Deanna Oppenheimer, president of Washington Mutual's retail-banking group and one of the highest-ranking women in the banking industry, will leave the company March 1 for unspecified...
Deanna Oppenheimer, president of Washington Mutual’s retail-banking group and one of the highest-ranking women in the banking industry, will leave the company March 1 for unspecified “new business ventures,” the Seattle-based thrift said yesterday.
Oppenheimer’s resignation comes two weeks after the nation’s largest thrift announced it has hired a new president and chief operating officer from New York banking behemoth J.P. Morgan Chase.
A WaMu spokesman said Oppenheimer’s departure is not related to the arrival of Stephen Rotella, who starts work Monday.
Most Read Stories
- Michael Bennett explodes at reporter following Seahawks-Falcons game
- This season, Seahawks have crossed the line from brash to just plain unlikable | Matt Calkins
- Anti-Trumper John Kasich to doubters: I'm no lame duck
- Is the Seahawks’ championship window still open? | Larry Stone
- Patty Murray, Maria Cantwell criticized for vote to block prescription drugs from Canada
“She’s going to be with us through March 1 specifically to provide dedicated time to hand off the retail-banking group to Steve Rotella,” said spokesman Alan Gulick. The thrift has not decided whether Oppenheimer will be replaced.
Oppenheimer, 46, was not available for interviews yesterday, but said in a company release that her decision to leave “comes after many months of careful consideration.”
Many analysts and investors regard the large and rapidly growing network of retail branches, which Oppenheimer headed for 10 of her 20 years at WaMu, as the company’s crown jewel.
“They’ve really carried the company over the last year or two years, with the miscues that have gone on in the mortgage operations,” said Jim Callahan, an analyst at Morningstar.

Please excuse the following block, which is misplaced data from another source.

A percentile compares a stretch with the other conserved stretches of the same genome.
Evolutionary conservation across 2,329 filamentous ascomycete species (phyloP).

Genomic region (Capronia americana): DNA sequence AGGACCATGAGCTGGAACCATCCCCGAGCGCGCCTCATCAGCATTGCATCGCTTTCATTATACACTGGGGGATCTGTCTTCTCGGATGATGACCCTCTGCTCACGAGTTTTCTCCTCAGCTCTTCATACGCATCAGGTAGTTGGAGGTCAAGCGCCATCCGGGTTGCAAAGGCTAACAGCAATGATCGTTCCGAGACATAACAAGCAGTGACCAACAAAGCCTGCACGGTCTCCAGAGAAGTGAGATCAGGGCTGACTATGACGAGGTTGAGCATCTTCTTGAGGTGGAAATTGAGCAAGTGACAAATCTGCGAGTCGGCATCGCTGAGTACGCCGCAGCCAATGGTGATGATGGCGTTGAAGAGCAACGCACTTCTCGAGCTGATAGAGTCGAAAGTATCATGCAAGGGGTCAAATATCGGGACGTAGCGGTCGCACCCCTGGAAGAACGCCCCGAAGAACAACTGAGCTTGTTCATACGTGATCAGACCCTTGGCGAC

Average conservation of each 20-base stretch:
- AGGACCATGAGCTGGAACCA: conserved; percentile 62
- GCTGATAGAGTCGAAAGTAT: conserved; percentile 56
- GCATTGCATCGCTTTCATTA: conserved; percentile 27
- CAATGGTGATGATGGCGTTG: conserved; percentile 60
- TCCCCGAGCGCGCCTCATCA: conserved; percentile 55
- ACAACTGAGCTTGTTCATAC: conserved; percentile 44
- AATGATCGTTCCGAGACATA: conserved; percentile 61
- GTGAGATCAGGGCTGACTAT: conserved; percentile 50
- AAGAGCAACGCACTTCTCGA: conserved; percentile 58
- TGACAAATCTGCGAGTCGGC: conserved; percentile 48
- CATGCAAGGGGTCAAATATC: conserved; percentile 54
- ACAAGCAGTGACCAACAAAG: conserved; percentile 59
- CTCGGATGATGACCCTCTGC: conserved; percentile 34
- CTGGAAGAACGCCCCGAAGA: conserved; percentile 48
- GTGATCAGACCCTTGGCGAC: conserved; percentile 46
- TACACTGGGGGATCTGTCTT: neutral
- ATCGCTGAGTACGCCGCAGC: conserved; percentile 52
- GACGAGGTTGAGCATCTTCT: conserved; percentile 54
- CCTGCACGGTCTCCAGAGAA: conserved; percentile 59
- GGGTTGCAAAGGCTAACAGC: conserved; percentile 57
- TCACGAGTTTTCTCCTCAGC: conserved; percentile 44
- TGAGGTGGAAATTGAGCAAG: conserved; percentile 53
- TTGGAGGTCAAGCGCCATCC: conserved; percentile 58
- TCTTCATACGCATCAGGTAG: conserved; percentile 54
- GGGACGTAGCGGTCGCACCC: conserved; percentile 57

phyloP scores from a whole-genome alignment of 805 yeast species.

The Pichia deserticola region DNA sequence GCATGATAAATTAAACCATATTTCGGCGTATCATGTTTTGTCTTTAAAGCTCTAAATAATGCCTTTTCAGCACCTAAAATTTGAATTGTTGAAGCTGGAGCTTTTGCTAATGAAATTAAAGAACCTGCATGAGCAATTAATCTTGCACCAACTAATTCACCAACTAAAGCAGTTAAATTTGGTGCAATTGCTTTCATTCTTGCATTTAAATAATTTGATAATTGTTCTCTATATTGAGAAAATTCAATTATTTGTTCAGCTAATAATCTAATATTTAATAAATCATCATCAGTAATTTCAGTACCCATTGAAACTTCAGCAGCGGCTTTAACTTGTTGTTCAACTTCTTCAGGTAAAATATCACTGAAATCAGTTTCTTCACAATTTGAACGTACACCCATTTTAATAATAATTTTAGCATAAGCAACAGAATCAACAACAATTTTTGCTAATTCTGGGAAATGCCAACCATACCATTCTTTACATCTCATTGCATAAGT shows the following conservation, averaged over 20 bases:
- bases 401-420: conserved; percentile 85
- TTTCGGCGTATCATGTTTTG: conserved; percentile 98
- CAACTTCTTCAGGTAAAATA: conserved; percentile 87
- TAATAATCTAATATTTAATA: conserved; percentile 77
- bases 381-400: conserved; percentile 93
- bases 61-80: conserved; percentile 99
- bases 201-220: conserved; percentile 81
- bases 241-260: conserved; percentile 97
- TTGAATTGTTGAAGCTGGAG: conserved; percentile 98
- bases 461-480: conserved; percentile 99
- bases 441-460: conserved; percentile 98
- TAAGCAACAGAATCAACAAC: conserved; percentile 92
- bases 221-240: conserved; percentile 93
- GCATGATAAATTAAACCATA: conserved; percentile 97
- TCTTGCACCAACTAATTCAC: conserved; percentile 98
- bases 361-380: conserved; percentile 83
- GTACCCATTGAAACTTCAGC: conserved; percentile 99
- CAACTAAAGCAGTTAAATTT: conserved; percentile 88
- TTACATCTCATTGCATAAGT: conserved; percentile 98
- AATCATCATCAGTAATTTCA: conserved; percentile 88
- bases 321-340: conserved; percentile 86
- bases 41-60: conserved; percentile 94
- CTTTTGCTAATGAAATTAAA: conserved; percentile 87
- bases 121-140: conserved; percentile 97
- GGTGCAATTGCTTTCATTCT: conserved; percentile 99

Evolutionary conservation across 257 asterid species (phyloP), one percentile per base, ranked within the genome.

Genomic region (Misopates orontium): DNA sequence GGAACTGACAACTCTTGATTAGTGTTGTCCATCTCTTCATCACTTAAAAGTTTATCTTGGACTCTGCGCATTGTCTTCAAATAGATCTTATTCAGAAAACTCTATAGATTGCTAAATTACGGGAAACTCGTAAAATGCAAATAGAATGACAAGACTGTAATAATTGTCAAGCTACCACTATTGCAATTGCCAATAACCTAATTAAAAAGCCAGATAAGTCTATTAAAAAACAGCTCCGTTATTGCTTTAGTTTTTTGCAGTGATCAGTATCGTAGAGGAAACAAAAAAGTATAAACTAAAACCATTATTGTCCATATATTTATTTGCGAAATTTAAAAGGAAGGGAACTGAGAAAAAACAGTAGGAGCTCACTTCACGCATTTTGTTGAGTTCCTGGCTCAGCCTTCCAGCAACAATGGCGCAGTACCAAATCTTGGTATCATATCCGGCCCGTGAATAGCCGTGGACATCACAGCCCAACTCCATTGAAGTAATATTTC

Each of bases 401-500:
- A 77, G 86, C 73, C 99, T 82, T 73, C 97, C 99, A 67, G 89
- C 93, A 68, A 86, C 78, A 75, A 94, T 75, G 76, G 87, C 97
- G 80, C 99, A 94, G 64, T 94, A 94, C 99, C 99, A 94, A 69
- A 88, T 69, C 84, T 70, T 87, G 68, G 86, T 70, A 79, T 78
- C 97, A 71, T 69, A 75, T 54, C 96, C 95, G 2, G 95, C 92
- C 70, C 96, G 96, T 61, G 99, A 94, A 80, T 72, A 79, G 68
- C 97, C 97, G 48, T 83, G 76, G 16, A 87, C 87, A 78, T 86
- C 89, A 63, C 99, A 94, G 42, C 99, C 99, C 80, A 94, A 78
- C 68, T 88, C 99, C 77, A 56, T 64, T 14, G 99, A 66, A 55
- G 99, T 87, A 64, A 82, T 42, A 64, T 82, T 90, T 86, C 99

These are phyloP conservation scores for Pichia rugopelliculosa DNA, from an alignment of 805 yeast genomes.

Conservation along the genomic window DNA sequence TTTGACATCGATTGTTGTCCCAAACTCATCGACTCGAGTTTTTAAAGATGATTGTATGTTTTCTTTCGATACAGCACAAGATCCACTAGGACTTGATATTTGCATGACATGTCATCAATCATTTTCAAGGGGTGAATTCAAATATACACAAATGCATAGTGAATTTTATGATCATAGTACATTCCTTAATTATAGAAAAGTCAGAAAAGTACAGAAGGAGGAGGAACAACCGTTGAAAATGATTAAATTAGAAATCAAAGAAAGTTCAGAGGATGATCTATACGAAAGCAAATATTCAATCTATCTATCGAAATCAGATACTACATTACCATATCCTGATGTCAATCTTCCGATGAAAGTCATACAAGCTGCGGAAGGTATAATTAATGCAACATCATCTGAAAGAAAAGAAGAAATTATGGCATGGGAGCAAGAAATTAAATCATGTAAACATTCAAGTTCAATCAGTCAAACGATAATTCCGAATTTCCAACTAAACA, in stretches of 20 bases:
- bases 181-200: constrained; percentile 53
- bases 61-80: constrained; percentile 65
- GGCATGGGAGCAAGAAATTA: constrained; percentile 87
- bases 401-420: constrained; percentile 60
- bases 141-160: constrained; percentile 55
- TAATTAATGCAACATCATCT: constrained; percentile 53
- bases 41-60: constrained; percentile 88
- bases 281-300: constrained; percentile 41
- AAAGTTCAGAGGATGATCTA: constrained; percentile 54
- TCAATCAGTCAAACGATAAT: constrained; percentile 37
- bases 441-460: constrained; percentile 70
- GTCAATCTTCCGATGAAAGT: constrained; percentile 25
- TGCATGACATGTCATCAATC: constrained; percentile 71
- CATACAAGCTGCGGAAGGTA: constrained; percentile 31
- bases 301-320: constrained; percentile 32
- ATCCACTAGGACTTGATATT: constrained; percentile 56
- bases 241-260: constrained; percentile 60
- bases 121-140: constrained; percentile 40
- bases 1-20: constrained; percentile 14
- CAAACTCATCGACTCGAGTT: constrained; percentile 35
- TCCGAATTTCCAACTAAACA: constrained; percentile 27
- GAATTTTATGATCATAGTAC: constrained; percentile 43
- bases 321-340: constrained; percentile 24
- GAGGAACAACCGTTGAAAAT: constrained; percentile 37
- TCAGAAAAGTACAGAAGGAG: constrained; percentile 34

WaMu observers have been shocked by stumbles in its mortgage business, which led to a second-quarter earnings drop of 52 percent, followed by a third-quarter decline of 34 percent from a year earlier.
The company cut more than 8,000 jobs from January through September, but its retail bank has pursued aggressive growth with plans to open 250 branches a year for the foreseeable future. Oppenheimer has overseen that growth, and in 1999 launched a customer-friendly branch concept that is now patented.
WaMu’s strategy will not change with Oppenheimer’s departure, the company said in its release. Callahan doubts Oppenheimer was pushed to leave. “She has executed to a tee,” he said. “Washington Mutual is a good company right now because of its retail-banking strength.”
Still, he said it is possible that Oppenheimer’s jump could be connected to Rotella’s arrival.
Richard Bove, an analyst at Punk Ziegel, believes Oppenheimer is leaving to make way for a new strategy under Rotella. Despite WaMu’s statements to the contrary, Bove said the change in management could signal a coming slowdown in its retail-branch growth.
WaMu Chairman and CEO Kerry Killinger is giving up the title of president to Rotella, whose COO title is new to the company.
Also yesterday, WaMu said it plans to switch the brand on its debit cards from Visa to MasterCard beginning in late 2005. The switch will affect approximately 10.5 million cardholders.
The move will make WaMu the largest issuer of MasterCard debit cards, which will give it more influence on the product’s direction, said spokeswoman Libby Hutchinson. The thrift would not disclose terms of the deal, but experts say financial incentives almost surely were involved.
“MasterCard is playing catch-up in this market,” said Robert McKinley, chief executive of CardWeb.com, a payment-card research firm. “This is a big shot in the arm for its debit-card program.”
WaMu does not have credit-card customers, because its contract with Citibank for credit cards expired last month and the cards that were in its name now belong to Citibank. The thrift plans to start offering its own WaMu-branded credit cards through MasterCard beginning in late 2005 or early 2006, Hutchinson said.
Melissa Allison: 206-464-3312 or firstname.lastname@example.org